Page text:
Aishat Shifa versus the State of Karnataka
While listening to petitions opposing the Karnataka High Court’s ban on wearing the hijab at educational institutions, Justice Hemant Gupta said aloud that Sikhism’s religious traditions are “deeply engrained in the Indian culture.” He scorned the comparisons between the Christian cross, Hindu tikas, and Sikhs’ turbans and kirpans. Justice Gupta said that comparing people to Sikhs might not be appropriate. He asserted that the Constitution recognises the right to carry a kirpan. He also dismissed a different debate on the turban worn by Sikhs by arguing that Pagadi is not a religion and that there is no need to compare it to one.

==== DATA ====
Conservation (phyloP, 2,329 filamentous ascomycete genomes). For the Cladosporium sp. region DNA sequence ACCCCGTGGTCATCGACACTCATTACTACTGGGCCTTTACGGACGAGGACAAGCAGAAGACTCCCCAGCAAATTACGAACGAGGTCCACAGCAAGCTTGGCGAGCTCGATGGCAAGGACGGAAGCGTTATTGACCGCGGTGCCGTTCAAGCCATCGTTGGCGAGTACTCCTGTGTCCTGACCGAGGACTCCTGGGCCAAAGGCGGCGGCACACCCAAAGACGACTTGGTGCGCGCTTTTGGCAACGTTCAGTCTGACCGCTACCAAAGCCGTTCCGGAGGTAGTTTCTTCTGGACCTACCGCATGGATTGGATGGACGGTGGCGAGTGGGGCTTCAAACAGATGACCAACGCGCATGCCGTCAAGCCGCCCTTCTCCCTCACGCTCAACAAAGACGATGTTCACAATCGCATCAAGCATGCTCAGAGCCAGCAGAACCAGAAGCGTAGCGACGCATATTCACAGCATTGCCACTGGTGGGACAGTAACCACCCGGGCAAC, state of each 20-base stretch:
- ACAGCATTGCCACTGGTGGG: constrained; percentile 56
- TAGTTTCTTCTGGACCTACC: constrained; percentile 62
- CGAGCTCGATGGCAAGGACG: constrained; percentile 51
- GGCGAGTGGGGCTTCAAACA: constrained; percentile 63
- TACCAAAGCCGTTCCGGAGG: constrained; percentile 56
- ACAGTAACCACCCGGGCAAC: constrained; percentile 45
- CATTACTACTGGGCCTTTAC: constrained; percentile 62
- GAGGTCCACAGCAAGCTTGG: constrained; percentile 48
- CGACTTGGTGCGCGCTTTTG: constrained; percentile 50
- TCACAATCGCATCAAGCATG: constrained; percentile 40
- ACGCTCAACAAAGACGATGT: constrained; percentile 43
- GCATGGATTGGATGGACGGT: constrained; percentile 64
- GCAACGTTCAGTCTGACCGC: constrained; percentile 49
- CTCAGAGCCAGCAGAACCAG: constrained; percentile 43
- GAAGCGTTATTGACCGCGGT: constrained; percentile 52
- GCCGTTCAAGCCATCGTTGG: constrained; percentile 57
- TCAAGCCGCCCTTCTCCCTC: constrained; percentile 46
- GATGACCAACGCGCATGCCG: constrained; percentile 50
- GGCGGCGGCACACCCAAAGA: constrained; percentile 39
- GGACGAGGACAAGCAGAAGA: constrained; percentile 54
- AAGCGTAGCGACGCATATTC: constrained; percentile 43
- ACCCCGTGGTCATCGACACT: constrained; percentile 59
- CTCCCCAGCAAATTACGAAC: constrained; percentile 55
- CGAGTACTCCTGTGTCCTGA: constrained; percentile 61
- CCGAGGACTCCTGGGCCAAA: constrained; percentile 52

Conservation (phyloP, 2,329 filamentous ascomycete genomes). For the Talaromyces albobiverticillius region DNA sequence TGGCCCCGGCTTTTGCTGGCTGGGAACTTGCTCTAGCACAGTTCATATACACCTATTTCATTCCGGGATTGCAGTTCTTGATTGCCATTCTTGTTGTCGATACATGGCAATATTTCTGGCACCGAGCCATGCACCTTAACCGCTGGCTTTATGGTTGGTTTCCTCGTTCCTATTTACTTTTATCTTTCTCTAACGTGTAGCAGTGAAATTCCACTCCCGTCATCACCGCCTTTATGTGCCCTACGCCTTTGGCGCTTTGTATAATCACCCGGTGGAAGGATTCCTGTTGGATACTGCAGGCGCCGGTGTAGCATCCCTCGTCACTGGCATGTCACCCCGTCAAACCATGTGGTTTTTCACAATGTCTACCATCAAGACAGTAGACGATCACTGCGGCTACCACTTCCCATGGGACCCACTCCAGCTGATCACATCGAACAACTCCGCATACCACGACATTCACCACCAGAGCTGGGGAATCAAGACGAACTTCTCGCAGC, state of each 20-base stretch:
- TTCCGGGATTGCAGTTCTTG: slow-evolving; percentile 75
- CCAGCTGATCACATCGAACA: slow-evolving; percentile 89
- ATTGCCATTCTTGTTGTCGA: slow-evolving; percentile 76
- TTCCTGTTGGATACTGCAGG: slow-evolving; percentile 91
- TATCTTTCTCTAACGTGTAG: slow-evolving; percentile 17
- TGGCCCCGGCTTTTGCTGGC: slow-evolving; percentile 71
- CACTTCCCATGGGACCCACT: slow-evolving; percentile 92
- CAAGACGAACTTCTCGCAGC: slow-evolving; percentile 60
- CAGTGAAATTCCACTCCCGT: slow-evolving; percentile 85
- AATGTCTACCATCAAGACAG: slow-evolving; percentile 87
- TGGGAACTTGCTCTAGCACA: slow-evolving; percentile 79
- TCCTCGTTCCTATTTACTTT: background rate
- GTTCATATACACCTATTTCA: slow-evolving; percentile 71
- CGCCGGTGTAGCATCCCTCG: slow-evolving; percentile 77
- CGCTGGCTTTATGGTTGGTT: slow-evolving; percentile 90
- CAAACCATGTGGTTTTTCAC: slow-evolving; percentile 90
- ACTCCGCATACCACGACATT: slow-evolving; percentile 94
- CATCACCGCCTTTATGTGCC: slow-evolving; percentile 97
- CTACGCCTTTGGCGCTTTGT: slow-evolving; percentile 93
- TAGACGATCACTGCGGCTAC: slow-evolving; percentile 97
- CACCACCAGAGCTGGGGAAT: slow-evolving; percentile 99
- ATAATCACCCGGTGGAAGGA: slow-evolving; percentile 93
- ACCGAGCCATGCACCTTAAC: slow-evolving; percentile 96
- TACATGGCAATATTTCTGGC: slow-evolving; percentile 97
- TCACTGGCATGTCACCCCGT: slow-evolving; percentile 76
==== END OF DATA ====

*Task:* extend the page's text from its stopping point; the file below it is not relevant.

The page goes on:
Can pupils come in minis, midis, or whatever they want? was a petitioner’s question that received harsh criticism from the Supreme Court earlier.
When Senior Advocate Sanjay Hegde made the observation that Chunni was permitted, a headscarf or hijab was already a part of the uniform.
Justice Gupta responded that a chunni and a hijab cannot be equated. Instead of the head, chunni is worn on the shoulders. According to him, Punjabis don’t cover their heads when around elders.
The petitioners don’t appear to be making progress in the hearing, which is still ongoing. While a portion of the country cherry picks and attempts to inflame the very pluralistic fabric of the country, it appears that the doors are closed, drawing fallacies that justify peculiarities in the constitution. Students who had long worn the hijab to schools and colleges were denied the right to an education. The doors suddenly slammed shut in their faces. Alas! Here, we are debating the subtleties of clothing choices based on prejudice, society, and religion. In this instance, the verdict has already been reached. prejudice that isn’t (whatever you wanna call it).